Feature

Red Water Sausages
08.17.05
 
Lying brilliantly at the base of the Space Shuttle on the launch pad is a curious pair of rectangles that look like two swimming pools filled with large red sausages. Along with the bright orange External Tank towering into the sky, these rose-colored curiosities are a stark contrast to the launch pad’s muted tones of white, black and shades of steel gray.

What are these interesting eye-catchers at the base of the Solid Rocket Boosters? While they may look like dozens of sausages, it’s doubtful that NASA is using Space Shuttle launches as an excuse for a giant wiener roast.

Actually, these red “sausages” are large nylon bags – each about one foot wide and one foot deep – filled with water and stretched across the Solid Rocket Booster flame holes. These bags are part of the Sound Suppression Water System designed to protect the Space Shuttle from damaging acoustical energy during launch.

The Space Shuttle at the pad ready for launch. The red rectangles at the base of the Solid Rocket Boosters are a series of water bags that serve as part of the Sound Suppression Water System. Image left: The Space Shuttle stands ready at the pad for launch. The red rectangles at the base of the Solid Rocket Boosters are a series of nylon bags filled with water and serve as part of the Sound Suppression Water System. Image credit: NASA/KSC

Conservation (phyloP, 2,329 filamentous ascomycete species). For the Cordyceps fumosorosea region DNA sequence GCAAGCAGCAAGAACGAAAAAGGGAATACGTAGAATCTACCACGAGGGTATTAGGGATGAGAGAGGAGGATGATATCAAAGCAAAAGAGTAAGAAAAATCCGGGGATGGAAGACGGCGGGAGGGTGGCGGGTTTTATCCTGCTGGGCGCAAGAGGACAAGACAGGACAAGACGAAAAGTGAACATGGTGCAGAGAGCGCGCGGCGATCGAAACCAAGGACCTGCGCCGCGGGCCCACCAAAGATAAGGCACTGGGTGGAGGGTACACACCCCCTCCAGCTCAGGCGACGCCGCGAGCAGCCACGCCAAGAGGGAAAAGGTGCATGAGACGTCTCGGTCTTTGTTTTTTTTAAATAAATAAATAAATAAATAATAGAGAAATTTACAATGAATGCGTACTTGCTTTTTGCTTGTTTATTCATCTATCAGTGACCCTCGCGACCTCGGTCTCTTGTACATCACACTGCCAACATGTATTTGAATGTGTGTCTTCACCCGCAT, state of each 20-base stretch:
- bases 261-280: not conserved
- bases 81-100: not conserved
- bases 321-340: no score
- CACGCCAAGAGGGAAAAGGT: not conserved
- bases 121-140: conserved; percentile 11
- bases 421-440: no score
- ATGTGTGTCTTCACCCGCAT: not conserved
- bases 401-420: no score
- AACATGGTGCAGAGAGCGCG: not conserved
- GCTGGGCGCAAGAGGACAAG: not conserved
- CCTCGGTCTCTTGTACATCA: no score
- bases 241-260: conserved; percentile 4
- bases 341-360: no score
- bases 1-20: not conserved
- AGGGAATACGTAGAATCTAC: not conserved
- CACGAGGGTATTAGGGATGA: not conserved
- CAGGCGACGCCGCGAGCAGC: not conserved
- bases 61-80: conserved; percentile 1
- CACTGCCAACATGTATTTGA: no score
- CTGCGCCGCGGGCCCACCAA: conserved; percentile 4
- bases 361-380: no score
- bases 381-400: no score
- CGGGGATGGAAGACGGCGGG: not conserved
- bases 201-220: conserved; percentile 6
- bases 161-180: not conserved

Specifically, the red water bags are used to dampen the wave of sound energy that is reflected back up toward the Space Shuttle when the Solid Rocket Boosters ignite during launch. If this powerful pulse of pressure were not suppressed, it would create a dangerous stress on the wings of the orbiter.

Along with these bags, a water spraying system directs a cushion of water into the flame holes of the Solid Rocket Boosters. This cushion serves as a barrier to the reverberated pressure pulse. At its peak output during launch, this system pumps water at a rate of 15,000 gallons per second.

Together, the nylon bags and water spraying system greatly reduce the intensity of the reflected sound energy and the threat of damage to the orbiter.

While many things involved in launching a Space Shuttle can be reused, the red water “sausages” are not among them. Part of standard post-launch cleanup procedure involves picking bits of red nylon from the perimeter fence and the area around the launch pad.

So, if you hear someone talking about red sausages in connection with the Space Shuttle, now you’ll know what all the noise is about.

 
 
Jeff Neely, KSC Staff Writer
NASA's John F. Kennedy Space Center